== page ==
Because there is so much current research being undertaken on PFOA, the recommendation that it be reclassified as a likely carcinogen has not actually been accepted by the EPA, so PFOA remains a “suggestive “carcinogen.

Savan, however, mentions none of this; instead, she leapfrogs over all the existing data to imagine PFOA being declared “a proven” carcinogen in humans, in which case, an EPA spokeswoman says “this chemical could be banned.”

But why ask the EPA to comment on a hypothesis that goes way beyond the current data rather than tell readers what the EPA has, thus far, concluded, which is that it there is no sign that PFOA causes cancer in humans?

Perhaps the confusion derives from Savan’s misunderstanding of what the EPA means when it declares a chemical to be a “likely” carcinogen.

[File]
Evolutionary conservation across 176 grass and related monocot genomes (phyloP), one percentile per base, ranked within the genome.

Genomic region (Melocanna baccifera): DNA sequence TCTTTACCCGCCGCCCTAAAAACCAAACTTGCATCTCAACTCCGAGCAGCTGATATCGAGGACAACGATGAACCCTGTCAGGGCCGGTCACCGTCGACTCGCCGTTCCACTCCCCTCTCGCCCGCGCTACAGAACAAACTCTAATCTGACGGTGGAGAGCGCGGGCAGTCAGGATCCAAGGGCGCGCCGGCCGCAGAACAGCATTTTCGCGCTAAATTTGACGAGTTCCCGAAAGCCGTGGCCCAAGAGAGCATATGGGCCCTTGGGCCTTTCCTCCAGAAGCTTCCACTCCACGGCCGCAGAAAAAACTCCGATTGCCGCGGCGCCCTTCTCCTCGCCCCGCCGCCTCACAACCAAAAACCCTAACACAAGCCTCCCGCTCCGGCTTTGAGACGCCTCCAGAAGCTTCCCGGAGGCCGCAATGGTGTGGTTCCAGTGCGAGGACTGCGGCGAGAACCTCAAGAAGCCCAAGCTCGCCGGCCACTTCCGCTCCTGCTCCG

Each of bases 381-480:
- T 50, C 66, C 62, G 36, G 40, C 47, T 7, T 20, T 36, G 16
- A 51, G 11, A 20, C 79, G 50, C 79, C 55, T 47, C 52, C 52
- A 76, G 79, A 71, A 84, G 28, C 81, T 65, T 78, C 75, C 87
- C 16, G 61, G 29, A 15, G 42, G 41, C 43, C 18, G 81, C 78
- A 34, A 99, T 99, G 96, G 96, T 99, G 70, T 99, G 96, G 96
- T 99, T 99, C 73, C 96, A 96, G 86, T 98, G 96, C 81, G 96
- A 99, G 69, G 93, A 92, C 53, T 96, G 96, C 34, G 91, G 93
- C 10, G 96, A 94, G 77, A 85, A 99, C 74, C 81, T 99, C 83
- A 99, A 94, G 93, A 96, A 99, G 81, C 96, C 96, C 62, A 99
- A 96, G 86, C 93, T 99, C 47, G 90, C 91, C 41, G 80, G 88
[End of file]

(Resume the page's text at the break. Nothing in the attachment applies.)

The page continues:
Any substance that causes cancer in two animal species or both sexes of the same animal or more than one type of cancer in one species (provided the mode of action that caused the cancer is applicable to humans) is classified by the EPA as a “likely” carcinogen. But neither the designation “likely” or “suggestive” means that the substance is likely to cause cancer in humans – or that it is even a human carcinogen.

Caffeic acid, for instance, was long considered a “suggestive” carcinogen in humans, because high exposure in mice produced lung and other tumors; it is still listed as such; but no-one seriously thinks that the toxicity data implies that you can get cancer from eating apples, pears, plums or potatoes, all of which contain naturally-occurring caffeic acid!

The fundamental principle in toxicology is that the dose makes the poison.

Is DuPont acting like “Big Tobacco?”
Savan’s failure to systematically analyze the data in an open-minded manner leads her towards the most controversial charge in the Mother Jones article - that DuPont is playing a similar game with the evidence as “Big Tobacco” did with lung cancer and the Global Warming skeptics are presently doing. As Savan writes